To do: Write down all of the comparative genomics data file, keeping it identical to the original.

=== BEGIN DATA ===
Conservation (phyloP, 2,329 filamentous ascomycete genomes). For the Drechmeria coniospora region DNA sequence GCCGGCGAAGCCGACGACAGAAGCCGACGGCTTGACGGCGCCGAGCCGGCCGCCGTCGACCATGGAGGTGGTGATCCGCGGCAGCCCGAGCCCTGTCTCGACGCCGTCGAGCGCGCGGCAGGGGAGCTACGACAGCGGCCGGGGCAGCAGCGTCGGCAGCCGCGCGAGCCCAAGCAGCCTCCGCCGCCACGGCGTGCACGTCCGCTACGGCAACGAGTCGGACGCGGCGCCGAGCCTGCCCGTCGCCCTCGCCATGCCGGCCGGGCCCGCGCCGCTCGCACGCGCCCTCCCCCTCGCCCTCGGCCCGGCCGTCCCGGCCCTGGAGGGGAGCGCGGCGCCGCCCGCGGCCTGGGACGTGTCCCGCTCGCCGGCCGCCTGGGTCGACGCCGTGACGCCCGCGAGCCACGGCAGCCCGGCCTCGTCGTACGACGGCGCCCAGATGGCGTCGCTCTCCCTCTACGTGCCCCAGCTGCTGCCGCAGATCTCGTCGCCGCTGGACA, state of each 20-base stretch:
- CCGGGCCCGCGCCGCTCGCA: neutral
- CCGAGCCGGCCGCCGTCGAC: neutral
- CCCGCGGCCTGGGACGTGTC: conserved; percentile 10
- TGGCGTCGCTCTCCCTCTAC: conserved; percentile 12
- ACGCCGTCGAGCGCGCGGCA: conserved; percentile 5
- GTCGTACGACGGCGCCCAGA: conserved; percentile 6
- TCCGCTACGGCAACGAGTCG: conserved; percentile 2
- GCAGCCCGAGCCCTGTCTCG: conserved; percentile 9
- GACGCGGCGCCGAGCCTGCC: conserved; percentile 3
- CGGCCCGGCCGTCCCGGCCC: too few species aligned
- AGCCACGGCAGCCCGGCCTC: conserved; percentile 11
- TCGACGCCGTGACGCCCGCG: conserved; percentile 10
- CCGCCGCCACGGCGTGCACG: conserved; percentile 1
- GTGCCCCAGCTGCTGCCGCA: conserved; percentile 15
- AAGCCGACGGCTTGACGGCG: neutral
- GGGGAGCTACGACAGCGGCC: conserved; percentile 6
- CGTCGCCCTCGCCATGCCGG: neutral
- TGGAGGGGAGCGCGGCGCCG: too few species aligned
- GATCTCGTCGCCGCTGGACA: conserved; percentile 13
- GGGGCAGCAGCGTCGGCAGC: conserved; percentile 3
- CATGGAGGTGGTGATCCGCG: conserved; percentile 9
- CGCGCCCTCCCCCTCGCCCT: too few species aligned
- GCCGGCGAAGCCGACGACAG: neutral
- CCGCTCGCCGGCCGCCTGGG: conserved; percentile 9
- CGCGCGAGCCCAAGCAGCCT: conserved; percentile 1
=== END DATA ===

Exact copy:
Conservation (phyloP, 2,329 filamentous ascomycete genomes). For the Drechmeria coniospora region DNA sequence GCCGGCGAAGCCGACGACAGAAGCCGACGGCTTGACGGCGCCGAGCCGGCCGCCGTCGACCATGGAGGTGGTGATCCGCGGCAGCCCGAGCCCTGTCTCGACGCCGTCGAGCGCGCGGCAGGGGAGCTACGACAGCGGCCGGGGCAGCAGCGTCGGCAGCCGCGCGAGCCCAAGCAGCCTCCGCCGCCACGGCGTGCACGTCCGCTACGGCAACGAGTCGGACGCGGCGCCGAGCCTGCCCGTCGCCCTCGCCATGCCGGCCGGGCCCGCGCCGCTCGCACGCGCCCTCCCCCTCGCCCTCGGCCCGGCCGTCCCGGCCCTGGAGGGGAGCGCGGCGCCGCCCGCGGCCTGGGACGTGTCCCGCTCGCCGGCCGCCTGGGTCGACGCCGTGACGCCCGCGAGCCACGGCAGCCCGGCCTCGTCGTACGACGGCGCCCAGATGGCGTCGCTCTCCCTCTACGTGCCCCAGCTGCTGCCGCAGATCTCGTCGCCGCTGGACA, state of each 20-base stretch:
- CCGGGCCCGCGCCGCTCGCA: neutral
- CCGAGCCGGCCGCCGTCGAC: neutral
- CCCGCGGCCTGGGACGTGTC: conserved; percentile 10
- TGGCGTCGCTCTCCCTCTAC: conserved; percentile 12
- ACGCCGTCGAGCGCGCGGCA: conserved; percentile 5
- GTCGTACGACGGCGCCCAGA: conserved; percentile 6
- TCCGCTACGGCAACGAGTCG: conserved; percentile 2
- GCAGCCCGAGCCCTGTCTCG: conserved; percentile 9
- GACGCGGCGCCGAGCCTGCC: conserved; percentile 3
- CGGCCCGGCCGTCCCGGCCC: too few species aligned
- AGCCACGGCAGCCCGGCCTC: conserved; percentile 11
- TCGACGCCGTGACGCCCGCG: conserved; percentile 10
- CCGCCGCCACGGCGTGCACG: conserved; percentile 1
- GTGCCCCAGCTGCTGCCGCA: conserved; percentile 15
- AAGCCGACGGCTTGACGGCG: neutral
- GGGGAGCTACGACAGCGGCC: conserved; percentile 6
- CGTCGCCCTCGCCATGCCGG: neutral
- TGGAGGGGAGCGCGGCGCCG: too few species aligned
- GATCTCGTCGCCGCTGGACA: conserved; percentile 13
- GGGGCAGCAGCGTCGGCAGC: conserved; percentile 3
- CATGGAGGTGGTGATCCGCG: conserved; percentile 9
- CGCGCCCTCCCCCTCGCCCT: too few species aligned
- GCCGGCGAAGCCGACGACAG: neutral
- CCGCTCGCCGGCCGCCTGGG: conserved; percentile 9
- CGCGCGAGCCCAAGCAGCCT: conserved; percentile 1